We expect that some will think this approach naïve and unviable, but we are not proposing a utopia, just a different direction of travel. For example, we would like to see a national security strategy that is based on a more positive identification of the conditions required for us all – as members of a common society – to be able to live well together. We need to ask not only what kind of country is more secure, but what kind of society we want to live in. Security cannot be grafted onto a divided and unequal people, with some hoarding wealth while others are left to eat from food banks. Nor can security take root without the human rights and civil liberties that have taken centuries to establish. Instead, security flourishes among healthy, trusting communities, depending as much on the ordinary, everyday attitudes of citizens, such as the kindness of neighbours and the supportiveness of communities, as on the policies of states and international organisations.
Looking beyond our shores, we would like to see a national strategy that moves progressively away from the present focus, in which the UK aims to control the international environment in its own interests. A new strategy could look first for common interests with others. It could seek collective decisions with other governments and international organisations, accountable to citizens and in solidarity with those most in need. It could acknowledge its share in the current failures of our international institutions, and work diligently for their reform and revitalisation. We believe that this change in direction is both desirable and feasible. The unrealistic outlook is the one still favoured by governments like our own which, by vying for global power and relying heavily on armed force, have done so much to aggravate our global security crisis.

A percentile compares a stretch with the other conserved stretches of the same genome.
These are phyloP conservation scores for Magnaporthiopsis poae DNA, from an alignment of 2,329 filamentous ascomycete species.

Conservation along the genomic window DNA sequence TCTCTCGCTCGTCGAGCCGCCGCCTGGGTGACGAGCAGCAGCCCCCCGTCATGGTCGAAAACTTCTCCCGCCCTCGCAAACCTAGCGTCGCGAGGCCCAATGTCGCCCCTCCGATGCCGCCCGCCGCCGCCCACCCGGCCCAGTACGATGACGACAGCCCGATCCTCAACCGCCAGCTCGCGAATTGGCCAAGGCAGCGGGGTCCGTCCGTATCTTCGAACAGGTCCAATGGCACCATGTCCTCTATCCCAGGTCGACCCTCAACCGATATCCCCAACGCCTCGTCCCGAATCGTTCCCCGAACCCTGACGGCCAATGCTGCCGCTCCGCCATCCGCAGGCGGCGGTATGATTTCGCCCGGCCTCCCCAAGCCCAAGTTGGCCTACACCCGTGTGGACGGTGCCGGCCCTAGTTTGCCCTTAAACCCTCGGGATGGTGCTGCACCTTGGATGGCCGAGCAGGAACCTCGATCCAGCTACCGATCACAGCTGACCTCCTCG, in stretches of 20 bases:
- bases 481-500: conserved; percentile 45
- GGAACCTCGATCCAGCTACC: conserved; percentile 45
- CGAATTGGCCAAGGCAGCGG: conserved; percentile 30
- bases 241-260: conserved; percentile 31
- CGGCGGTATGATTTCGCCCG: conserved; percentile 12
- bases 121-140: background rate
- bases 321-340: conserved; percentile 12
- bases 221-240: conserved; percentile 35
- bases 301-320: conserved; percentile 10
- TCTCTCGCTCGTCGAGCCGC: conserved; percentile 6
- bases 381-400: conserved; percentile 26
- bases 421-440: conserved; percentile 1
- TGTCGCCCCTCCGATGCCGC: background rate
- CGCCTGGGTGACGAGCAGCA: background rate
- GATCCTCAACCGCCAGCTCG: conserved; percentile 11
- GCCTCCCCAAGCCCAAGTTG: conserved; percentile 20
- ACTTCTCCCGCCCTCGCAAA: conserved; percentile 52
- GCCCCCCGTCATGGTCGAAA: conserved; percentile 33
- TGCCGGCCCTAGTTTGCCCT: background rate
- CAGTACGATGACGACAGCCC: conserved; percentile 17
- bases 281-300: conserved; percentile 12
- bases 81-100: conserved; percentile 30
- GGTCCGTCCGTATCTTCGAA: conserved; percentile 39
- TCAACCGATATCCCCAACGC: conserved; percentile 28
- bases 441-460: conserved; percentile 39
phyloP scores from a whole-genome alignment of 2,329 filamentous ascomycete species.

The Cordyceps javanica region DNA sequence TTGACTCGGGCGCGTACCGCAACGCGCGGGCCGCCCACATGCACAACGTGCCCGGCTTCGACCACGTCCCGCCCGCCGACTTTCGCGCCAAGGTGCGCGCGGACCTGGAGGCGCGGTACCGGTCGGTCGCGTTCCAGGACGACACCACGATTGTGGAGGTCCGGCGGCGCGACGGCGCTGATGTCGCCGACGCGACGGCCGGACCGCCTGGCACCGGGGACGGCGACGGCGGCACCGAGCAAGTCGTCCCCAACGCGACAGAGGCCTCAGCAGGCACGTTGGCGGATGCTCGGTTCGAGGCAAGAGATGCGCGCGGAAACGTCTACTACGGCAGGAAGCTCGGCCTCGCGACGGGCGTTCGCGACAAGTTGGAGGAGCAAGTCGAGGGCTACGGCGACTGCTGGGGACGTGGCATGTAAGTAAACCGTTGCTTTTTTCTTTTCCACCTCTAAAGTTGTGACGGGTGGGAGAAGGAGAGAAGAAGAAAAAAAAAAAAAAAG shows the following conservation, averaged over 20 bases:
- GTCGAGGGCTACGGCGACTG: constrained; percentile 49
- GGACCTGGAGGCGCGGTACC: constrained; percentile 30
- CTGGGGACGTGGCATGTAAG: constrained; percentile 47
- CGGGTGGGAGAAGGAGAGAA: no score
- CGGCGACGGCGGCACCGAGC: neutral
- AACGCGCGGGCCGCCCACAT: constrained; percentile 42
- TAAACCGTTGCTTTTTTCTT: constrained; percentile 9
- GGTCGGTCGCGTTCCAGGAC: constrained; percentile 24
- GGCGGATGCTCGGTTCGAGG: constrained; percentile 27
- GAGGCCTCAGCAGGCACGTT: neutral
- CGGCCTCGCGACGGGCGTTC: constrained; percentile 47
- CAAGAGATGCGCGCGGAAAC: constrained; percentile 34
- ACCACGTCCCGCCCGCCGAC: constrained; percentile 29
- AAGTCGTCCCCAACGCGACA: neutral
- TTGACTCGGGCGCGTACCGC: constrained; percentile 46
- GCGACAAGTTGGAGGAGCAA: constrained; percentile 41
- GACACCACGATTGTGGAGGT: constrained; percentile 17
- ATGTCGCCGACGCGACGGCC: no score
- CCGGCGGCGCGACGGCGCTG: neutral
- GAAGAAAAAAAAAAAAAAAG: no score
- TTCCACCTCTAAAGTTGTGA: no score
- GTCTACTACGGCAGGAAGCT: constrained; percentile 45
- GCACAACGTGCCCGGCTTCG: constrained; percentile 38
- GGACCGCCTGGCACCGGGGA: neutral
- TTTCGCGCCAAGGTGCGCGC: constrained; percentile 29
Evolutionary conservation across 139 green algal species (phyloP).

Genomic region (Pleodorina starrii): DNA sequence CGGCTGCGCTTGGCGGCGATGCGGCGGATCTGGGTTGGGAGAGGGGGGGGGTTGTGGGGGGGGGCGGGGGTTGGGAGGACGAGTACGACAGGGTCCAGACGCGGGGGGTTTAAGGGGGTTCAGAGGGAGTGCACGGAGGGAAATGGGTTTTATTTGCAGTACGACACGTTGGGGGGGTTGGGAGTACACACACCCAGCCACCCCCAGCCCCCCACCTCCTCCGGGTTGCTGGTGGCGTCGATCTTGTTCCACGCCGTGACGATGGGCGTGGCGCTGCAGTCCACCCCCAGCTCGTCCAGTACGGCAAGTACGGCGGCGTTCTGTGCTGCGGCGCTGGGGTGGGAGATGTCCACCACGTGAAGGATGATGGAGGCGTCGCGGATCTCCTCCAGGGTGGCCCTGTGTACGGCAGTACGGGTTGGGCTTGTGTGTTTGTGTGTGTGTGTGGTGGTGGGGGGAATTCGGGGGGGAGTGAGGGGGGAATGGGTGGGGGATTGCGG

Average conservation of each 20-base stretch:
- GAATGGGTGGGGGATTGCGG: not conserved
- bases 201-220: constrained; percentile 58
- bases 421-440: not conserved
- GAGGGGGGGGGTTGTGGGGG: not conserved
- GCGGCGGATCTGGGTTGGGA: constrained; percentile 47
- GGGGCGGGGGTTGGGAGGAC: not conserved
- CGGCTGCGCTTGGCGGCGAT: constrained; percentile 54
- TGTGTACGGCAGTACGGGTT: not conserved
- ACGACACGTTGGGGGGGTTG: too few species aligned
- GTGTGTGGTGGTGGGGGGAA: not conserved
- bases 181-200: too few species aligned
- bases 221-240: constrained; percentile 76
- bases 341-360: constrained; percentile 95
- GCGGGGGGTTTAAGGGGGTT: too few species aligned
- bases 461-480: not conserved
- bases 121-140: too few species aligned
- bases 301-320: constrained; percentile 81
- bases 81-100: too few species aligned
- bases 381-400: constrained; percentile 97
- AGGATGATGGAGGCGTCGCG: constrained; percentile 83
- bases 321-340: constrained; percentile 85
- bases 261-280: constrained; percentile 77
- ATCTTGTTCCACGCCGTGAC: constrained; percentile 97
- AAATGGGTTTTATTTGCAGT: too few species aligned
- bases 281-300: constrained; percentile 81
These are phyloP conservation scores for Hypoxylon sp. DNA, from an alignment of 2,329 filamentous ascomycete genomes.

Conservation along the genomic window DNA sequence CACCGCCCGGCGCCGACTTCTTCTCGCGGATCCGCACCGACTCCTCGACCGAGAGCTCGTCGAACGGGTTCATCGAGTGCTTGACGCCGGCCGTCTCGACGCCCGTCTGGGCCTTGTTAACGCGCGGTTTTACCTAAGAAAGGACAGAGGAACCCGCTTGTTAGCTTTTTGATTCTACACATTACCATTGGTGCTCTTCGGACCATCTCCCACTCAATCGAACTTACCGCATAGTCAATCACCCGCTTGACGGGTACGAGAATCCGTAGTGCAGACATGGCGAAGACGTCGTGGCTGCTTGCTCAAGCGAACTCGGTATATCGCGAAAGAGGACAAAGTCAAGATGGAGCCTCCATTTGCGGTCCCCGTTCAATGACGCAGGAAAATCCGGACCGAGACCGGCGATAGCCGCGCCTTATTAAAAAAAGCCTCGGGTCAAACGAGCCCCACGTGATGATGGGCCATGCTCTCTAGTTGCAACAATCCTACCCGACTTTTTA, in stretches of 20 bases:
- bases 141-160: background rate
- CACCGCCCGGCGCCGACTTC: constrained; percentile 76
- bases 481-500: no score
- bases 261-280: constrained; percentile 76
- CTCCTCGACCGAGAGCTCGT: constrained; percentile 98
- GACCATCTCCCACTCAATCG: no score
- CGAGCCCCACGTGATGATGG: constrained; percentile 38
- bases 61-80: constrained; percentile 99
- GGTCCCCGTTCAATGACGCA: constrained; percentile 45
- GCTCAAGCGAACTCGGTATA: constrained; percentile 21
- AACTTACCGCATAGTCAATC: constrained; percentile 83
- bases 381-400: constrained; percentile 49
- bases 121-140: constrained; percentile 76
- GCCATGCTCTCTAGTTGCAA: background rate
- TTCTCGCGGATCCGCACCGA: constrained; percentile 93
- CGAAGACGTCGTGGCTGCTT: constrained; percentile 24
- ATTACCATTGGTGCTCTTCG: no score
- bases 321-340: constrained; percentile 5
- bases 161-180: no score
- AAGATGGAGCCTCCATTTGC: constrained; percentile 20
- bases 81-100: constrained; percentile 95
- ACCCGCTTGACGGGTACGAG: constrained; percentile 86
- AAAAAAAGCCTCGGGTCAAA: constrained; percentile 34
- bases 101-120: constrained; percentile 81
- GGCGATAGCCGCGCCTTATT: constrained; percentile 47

Given this, our future security also depends on asking tough questions about the harmful effects of our political and economic systems, insofar as they encourage competition and reward the already-powerful while marginalising cooperation and power-sharing for common benefit. This means challenging politically influential individuals, groups, corporations and others when they wield power in their own interest at the expense of the world around them. Indeed, a positive change in our country’s approach to security would depend in turn on a shift in how economic and political power is shared and used.
One measure of the approach we are outlining here is the extent to which we strive to treat ourselves, our fellow human beings, and the planet on which we depend with respect and care. This is an ‘ecological’ approach to security, because it invests faith in the possibility of building sufficiently healthy relationships at every level of our societies worldwide. It is distinct from a ‘militarist’ approach, in which the state reacts to ‘threats’ as they emerge, gravitating towards armed force.
A practical framework
How might this alternative approach be put into practice? There is already plenty of thinking and many practical examples upon which to draw. One method is provided by the ‘Human Security’ framework. This focuses on citizens’ experiences of insecurity and places their welfare and wellbeing at the heart of how decisions are made. Rather than expecting that security begins and ends with fending off external threats, ‘human security’ is said to be achieved when individuals in their families and communities are able to bring their freedoms and rights to fruition. The framework identifies seven spheres of importance to the security of citizens: